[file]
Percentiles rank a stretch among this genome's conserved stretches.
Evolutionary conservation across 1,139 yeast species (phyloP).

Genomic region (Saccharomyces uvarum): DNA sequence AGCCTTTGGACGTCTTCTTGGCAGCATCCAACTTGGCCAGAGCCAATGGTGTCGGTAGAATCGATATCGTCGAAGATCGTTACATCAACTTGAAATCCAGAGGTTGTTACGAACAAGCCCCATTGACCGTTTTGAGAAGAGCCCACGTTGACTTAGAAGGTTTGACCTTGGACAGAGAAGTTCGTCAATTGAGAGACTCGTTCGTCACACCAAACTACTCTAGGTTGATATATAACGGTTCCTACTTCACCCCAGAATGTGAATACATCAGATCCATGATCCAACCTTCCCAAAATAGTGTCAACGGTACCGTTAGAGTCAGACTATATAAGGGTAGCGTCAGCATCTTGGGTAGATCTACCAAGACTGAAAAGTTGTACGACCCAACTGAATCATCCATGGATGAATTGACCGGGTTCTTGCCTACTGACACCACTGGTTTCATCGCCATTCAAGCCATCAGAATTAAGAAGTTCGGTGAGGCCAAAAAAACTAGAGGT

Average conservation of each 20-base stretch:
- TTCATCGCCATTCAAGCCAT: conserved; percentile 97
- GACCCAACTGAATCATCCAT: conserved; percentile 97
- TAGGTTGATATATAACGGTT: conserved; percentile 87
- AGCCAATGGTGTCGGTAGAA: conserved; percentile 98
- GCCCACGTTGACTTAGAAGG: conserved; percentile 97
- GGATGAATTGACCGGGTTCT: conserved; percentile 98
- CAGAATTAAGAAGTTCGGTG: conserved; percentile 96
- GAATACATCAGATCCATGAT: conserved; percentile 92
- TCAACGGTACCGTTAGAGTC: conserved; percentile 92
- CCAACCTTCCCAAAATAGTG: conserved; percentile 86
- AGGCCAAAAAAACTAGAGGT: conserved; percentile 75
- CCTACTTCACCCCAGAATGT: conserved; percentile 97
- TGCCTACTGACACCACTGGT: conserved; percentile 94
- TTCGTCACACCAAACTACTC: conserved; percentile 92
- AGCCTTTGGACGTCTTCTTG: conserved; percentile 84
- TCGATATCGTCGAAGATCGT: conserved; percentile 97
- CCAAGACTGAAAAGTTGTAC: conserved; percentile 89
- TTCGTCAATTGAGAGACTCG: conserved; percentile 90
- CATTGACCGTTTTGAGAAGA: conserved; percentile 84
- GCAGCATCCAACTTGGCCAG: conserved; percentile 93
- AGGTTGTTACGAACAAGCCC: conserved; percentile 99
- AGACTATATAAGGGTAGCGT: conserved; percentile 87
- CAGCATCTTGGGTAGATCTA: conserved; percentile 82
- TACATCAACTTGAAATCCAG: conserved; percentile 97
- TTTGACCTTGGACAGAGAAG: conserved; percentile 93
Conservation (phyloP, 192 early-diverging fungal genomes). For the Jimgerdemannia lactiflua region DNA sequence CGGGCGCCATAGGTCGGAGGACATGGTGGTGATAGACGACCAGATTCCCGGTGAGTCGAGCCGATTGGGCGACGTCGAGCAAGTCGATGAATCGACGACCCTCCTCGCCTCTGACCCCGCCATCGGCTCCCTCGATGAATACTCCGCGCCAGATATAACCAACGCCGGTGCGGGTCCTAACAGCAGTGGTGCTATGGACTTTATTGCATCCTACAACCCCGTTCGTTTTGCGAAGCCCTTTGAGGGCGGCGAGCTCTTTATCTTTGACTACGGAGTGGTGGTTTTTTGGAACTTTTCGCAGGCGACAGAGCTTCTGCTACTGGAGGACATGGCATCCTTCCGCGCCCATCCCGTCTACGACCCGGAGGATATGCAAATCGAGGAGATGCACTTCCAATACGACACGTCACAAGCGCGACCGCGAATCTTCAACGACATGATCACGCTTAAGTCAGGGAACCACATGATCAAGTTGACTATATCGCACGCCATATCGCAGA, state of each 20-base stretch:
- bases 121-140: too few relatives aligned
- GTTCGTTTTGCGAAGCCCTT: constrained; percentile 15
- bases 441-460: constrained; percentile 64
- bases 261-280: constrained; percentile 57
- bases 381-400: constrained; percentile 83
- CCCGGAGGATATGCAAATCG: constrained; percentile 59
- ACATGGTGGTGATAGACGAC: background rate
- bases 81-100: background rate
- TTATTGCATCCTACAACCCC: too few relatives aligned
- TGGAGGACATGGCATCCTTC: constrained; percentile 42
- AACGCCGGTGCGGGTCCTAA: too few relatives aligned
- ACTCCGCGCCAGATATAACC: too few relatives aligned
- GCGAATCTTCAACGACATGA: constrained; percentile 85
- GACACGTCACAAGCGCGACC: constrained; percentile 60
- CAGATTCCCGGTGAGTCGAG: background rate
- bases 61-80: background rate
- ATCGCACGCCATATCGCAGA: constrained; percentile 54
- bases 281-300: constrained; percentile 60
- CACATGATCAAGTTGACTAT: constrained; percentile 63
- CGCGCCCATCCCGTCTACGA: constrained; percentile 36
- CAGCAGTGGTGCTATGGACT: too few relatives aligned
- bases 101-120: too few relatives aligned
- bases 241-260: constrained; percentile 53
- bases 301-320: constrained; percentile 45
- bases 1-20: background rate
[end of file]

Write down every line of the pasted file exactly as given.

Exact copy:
Percentiles rank a stretch among this genome's conserved stretches.
Evolutionary conservation across 1,139 yeast species (phyloP).

Genomic region (Saccharomyces uvarum): DNA sequence AGCCTTTGGACGTCTTCTTGGCAGCATCCAACTTGGCCAGAGCCAATGGTGTCGGTAGAATCGATATCGTCGAAGATCGTTACATCAACTTGAAATCCAGAGGTTGTTACGAACAAGCCCCATTGACCGTTTTGAGAAGAGCCCACGTTGACTTAGAAGGTTTGACCTTGGACAGAGAAGTTCGTCAATTGAGAGACTCGTTCGTCACACCAAACTACTCTAGGTTGATATATAACGGTTCCTACTTCACCCCAGAATGTGAATACATCAGATCCATGATCCAACCTTCCCAAAATAGTGTCAACGGTACCGTTAGAGTCAGACTATATAAGGGTAGCGTCAGCATCTTGGGTAGATCTACCAAGACTGAAAAGTTGTACGACCCAACTGAATCATCCATGGATGAATTGACCGGGTTCTTGCCTACTGACACCACTGGTTTCATCGCCATTCAAGCCATCAGAATTAAGAAGTTCGGTGAGGCCAAAAAAACTAGAGGT

Average conservation of each 20-base stretch:
- TTCATCGCCATTCAAGCCAT: conserved; percentile 97
- GACCCAACTGAATCATCCAT: conserved; percentile 97
- TAGGTTGATATATAACGGTT: conserved; percentile 87
- AGCCAATGGTGTCGGTAGAA: conserved; percentile 98
- GCCCACGTTGACTTAGAAGG: conserved; percentile 97
- GGATGAATTGACCGGGTTCT: conserved; percentile 98
- CAGAATTAAGAAGTTCGGTG: conserved; percentile 96
- GAATACATCAGATCCATGAT: conserved; percentile 92
- TCAACGGTACCGTTAGAGTC: conserved; percentile 92
- CCAACCTTCCCAAAATAGTG: conserved; percentile 86
- AGGCCAAAAAAACTAGAGGT: conserved; percentile 75
- CCTACTTCACCCCAGAATGT: conserved; percentile 97
- TGCCTACTGACACCACTGGT: conserved; percentile 94
- TTCGTCACACCAAACTACTC: conserved; percentile 92
- AGCCTTTGGACGTCTTCTTG: conserved; percentile 84
- TCGATATCGTCGAAGATCGT: conserved; percentile 97
- CCAAGACTGAAAAGTTGTAC: conserved; percentile 89
- TTCGTCAATTGAGAGACTCG: conserved; percentile 90
- CATTGACCGTTTTGAGAAGA: conserved; percentile 84
- GCAGCATCCAACTTGGCCAG: conserved; percentile 93
- AGGTTGTTACGAACAAGCCC: conserved; percentile 99
- AGACTATATAAGGGTAGCGT: conserved; percentile 87
- CAGCATCTTGGGTAGATCTA: conserved; percentile 82
- TACATCAACTTGAAATCCAG: conserved; percentile 97
- TTTGACCTTGGACAGAGAAG: conserved; percentile 93
Conservation (phyloP, 192 early-diverging fungal genomes). For the Jimgerdemannia lactiflua region DNA sequence CGGGCGCCATAGGTCGGAGGACATGGTGGTGATAGACGACCAGATTCCCGGTGAGTCGAGCCGATTGGGCGACGTCGAGCAAGTCGATGAATCGACGACCCTCCTCGCCTCTGACCCCGCCATCGGCTCCCTCGATGAATACTCCGCGCCAGATATAACCAACGCCGGTGCGGGTCCTAACAGCAGTGGTGCTATGGACTTTATTGCATCCTACAACCCCGTTCGTTTTGCGAAGCCCTTTGAGGGCGGCGAGCTCTTTATCTTTGACTACGGAGTGGTGGTTTTTTGGAACTTTTCGCAGGCGACAGAGCTTCTGCTACTGGAGGACATGGCATCCTTCCGCGCCCATCCCGTCTACGACCCGGAGGATATGCAAATCGAGGAGATGCACTTCCAATACGACACGTCACAAGCGCGACCGCGAATCTTCAACGACATGATCACGCTTAAGTCAGGGAACCACATGATCAAGTTGACTATATCGCACGCCATATCGCAGA, state of each 20-base stretch:
- bases 121-140: too few relatives aligned
- GTTCGTTTTGCGAAGCCCTT: constrained; percentile 15
- bases 441-460: constrained; percentile 64
- bases 261-280: constrained; percentile 57
- bases 381-400: constrained; percentile 83
- CCCGGAGGATATGCAAATCG: constrained; percentile 59
- ACATGGTGGTGATAGACGAC: background rate
- bases 81-100: background rate
- TTATTGCATCCTACAACCCC: too few relatives aligned
- TGGAGGACATGGCATCCTTC: constrained; percentile 42
- AACGCCGGTGCGGGTCCTAA: too few relatives aligned
- ACTCCGCGCCAGATATAACC: too few relatives aligned
- GCGAATCTTCAACGACATGA: constrained; percentile 85
- GACACGTCACAAGCGCGACC: constrained; percentile 60
- CAGATTCCCGGTGAGTCGAG: background rate
- bases 61-80: background rate
- ATCGCACGCCATATCGCAGA: constrained; percentile 54
- bases 281-300: constrained; percentile 60
- CACATGATCAAGTTGACTAT: constrained; percentile 63
- CGCGCCCATCCCGTCTACGA: constrained; percentile 36
- CAGCAGTGGTGCTATGGACT: too few relatives aligned
- bases 101-120: too few relatives aligned
- bases 241-260: constrained; percentile 53
- bases 301-320: constrained; percentile 45
- bases 1-20: background rate